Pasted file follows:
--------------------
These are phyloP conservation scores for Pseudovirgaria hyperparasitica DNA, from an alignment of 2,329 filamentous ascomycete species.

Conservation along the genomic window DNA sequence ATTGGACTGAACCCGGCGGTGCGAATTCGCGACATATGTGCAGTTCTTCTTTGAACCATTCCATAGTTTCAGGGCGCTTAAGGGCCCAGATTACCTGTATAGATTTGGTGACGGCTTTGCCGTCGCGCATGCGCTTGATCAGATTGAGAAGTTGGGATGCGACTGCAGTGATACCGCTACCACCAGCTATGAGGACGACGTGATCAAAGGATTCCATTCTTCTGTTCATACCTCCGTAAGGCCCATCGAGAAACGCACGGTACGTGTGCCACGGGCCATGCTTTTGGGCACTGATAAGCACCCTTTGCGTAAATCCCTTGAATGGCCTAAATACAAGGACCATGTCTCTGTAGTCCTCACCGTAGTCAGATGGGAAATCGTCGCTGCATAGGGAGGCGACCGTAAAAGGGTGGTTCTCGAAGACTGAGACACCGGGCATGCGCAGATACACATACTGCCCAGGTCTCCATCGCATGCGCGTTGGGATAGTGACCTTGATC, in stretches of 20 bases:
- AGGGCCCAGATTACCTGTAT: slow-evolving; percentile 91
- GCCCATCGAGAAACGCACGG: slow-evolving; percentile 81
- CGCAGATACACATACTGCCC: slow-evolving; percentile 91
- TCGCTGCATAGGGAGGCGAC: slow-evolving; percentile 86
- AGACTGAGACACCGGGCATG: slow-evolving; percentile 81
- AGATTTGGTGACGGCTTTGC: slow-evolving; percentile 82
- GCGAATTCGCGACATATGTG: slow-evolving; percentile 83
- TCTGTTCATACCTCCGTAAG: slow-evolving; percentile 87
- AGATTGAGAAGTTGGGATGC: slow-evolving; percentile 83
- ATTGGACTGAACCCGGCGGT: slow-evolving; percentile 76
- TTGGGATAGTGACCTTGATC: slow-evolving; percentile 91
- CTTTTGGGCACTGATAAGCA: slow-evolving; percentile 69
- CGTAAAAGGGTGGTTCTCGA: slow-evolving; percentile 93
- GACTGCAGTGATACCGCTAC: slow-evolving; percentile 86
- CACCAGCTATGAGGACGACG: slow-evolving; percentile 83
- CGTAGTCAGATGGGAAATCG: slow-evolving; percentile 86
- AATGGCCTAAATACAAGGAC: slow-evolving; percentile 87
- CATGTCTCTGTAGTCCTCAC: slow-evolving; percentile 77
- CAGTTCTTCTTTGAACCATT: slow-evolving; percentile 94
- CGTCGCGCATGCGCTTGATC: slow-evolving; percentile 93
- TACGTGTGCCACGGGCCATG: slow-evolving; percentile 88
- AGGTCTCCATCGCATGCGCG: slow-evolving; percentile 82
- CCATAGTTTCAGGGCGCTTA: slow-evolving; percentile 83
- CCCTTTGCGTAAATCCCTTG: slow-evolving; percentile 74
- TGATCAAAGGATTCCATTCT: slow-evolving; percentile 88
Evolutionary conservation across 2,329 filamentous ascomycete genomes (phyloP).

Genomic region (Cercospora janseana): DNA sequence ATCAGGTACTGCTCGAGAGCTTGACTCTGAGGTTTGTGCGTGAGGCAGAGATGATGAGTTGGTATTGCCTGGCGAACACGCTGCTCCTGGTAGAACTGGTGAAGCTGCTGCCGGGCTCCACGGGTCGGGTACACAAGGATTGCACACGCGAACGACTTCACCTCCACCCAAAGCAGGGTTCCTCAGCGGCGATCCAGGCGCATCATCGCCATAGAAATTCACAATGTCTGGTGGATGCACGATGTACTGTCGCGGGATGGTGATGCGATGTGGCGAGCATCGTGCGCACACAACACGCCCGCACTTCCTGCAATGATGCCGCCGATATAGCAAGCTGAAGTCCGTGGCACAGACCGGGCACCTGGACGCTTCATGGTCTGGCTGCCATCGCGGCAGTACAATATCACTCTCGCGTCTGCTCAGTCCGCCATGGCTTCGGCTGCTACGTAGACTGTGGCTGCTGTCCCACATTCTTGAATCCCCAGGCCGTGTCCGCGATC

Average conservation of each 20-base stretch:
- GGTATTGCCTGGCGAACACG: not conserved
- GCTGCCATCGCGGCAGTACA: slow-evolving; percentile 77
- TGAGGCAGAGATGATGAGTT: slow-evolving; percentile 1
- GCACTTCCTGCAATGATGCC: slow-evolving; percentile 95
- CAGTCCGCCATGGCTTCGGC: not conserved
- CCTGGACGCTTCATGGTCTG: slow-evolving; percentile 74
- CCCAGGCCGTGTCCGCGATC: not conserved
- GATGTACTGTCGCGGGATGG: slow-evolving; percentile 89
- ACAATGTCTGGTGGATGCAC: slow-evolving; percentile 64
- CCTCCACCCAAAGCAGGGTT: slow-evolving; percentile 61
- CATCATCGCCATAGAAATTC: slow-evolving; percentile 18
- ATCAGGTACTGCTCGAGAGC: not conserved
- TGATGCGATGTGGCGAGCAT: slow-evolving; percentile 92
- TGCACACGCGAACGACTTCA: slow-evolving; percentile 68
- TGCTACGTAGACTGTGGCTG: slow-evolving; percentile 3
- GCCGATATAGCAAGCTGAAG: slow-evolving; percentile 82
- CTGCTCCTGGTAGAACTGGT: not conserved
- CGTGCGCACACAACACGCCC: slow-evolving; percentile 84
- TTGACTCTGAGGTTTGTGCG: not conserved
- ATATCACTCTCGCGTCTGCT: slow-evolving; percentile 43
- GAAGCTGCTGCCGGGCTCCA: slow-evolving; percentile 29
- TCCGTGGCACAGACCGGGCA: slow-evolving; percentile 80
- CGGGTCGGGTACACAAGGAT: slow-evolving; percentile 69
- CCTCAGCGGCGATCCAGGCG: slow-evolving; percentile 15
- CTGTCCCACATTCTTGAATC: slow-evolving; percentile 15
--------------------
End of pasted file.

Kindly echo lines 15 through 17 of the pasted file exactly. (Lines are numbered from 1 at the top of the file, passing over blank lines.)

- CGTAAAAGGGTGGTTCTCGA: slow-evolving; percentile 93
- GACTGCAGTGATACCGCTAC: slow-evolving; percentile 86
- CACCAGCTATGAGGACGACG: slow-evolving; percentile 83